Junior oil company suspends Haldimand 4 drilling project after town council votes to halt operations.
January 25, 2013
by The Canadian Press
QUEBEC—A junior oil company will hit the pause button on one of its projects in Quebec, amid local opposition to its exploration plans.
Petrolia Inc. will suspend its Haldimand 4 drilling project after the town council in Gaspe voted last month to halt its operations.
The company, however, will go ahead with its other projects in the region, notably at the Bourque and Anticosti sites.
It suggests the action by Gaspe town council is illegal and not only an affront to the company’s property rights, but also to the residents of the economically struggling region.
The company said in a statement today it will await legal clarification on the matter, while hoping the parties can work out a solution with the help of authorities.
The Haldimand site is on the edge of the town and is believed to have almost eight million barrels of oil—or about $800 million at current prices.
Petrolia says it will leave its drill and major equipment in the area, while moving other equipment to drilling projects elsewhere.
The firm says that site is key to understanding the petroleum systems in the region and could lead to more discoveries in the Gaspe peninsula.
“It also paves the way for an axis of economic development which could prove important for the local workforce,” Petrolia said in a statement.
The Gaspe-Magdalen Islands region off the Gulf of the St. Lawrence consistently has an unemployment rate almost twice as high as the provincial average, and sometimes higher.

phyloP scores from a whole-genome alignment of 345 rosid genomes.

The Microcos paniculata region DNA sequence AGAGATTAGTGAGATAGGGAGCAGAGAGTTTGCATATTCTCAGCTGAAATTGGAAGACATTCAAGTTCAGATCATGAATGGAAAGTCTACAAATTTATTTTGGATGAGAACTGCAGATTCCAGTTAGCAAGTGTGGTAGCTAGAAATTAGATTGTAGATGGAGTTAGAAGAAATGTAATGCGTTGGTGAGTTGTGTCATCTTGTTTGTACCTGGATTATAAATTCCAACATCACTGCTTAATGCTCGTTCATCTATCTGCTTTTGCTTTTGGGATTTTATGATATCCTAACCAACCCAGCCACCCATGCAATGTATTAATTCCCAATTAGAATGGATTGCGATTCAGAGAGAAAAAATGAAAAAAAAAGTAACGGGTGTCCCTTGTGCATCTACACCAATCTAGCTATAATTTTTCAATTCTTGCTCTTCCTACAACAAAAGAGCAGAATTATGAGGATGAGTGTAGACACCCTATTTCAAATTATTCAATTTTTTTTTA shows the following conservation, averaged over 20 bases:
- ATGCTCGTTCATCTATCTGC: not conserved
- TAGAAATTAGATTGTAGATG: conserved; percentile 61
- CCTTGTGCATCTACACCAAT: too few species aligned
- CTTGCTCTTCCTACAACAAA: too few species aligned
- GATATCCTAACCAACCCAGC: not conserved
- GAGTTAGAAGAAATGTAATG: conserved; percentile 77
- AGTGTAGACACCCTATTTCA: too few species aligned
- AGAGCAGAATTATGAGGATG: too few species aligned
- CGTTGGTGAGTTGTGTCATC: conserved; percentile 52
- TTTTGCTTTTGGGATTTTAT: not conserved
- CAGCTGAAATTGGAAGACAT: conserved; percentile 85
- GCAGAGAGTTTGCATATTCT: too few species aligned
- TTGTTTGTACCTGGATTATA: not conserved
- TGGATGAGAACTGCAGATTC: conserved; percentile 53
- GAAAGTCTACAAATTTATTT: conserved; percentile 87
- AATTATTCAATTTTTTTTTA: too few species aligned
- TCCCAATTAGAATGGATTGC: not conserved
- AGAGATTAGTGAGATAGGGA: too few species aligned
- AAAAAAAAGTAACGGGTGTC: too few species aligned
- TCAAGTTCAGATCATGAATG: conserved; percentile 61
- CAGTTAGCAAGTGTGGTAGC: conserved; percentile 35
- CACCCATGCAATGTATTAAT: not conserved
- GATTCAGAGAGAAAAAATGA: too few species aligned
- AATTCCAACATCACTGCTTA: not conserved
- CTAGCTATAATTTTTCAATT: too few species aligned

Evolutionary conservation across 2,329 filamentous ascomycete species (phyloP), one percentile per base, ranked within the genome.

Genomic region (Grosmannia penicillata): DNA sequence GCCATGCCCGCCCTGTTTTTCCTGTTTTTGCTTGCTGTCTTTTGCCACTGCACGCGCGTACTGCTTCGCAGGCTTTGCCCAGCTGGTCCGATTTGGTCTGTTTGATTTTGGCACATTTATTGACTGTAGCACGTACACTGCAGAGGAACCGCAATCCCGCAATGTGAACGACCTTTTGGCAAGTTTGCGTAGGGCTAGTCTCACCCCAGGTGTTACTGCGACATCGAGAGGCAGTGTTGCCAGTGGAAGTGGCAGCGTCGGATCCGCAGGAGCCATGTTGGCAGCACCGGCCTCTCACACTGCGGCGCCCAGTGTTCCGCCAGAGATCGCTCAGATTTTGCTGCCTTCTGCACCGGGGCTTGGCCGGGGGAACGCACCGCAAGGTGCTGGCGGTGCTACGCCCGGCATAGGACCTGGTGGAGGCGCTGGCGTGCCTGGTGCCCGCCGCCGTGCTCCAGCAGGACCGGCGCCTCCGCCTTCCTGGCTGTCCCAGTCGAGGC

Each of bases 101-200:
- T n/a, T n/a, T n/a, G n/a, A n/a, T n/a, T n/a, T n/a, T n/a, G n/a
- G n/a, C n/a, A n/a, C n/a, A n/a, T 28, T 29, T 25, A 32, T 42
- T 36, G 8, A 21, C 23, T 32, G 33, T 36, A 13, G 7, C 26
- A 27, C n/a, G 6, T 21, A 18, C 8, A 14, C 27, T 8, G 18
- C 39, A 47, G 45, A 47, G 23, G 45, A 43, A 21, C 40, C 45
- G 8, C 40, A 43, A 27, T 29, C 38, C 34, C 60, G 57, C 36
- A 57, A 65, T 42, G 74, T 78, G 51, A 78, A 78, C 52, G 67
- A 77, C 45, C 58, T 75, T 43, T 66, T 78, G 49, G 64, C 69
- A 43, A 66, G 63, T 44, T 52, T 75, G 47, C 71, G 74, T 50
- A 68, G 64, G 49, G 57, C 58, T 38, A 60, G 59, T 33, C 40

But the region is also a prized tourist destination, known for its unspoiled forests and picturesque fishing villages.
Local critics of the Haldimand project are concerned about its impact on the environment, especially on water quality.
The Quebec government applauded the company announcement. It said the delay will allow for better assessment of the various stakes.
“We are of the opinion that to have gone ahead in this climate would have been unhelpful to all the actors involved,” said Natural Resources Minister Martine Ouellet.
In an interview in Davos, Switzerland, Quebec Premier Pauline Marois said the Gaspe town council’s decision ”raises questions” but that Quebec is not giving up on oil.
”We will try to reassure citizens who have concerns and expectations, as well as companies,” Marois said as she attended the World Economic Forum. ”That’s the role of a government: to be able to tap resources that will make Quebecers richer. We mustn’t give up on tapping our oil.”
©The Canadian Press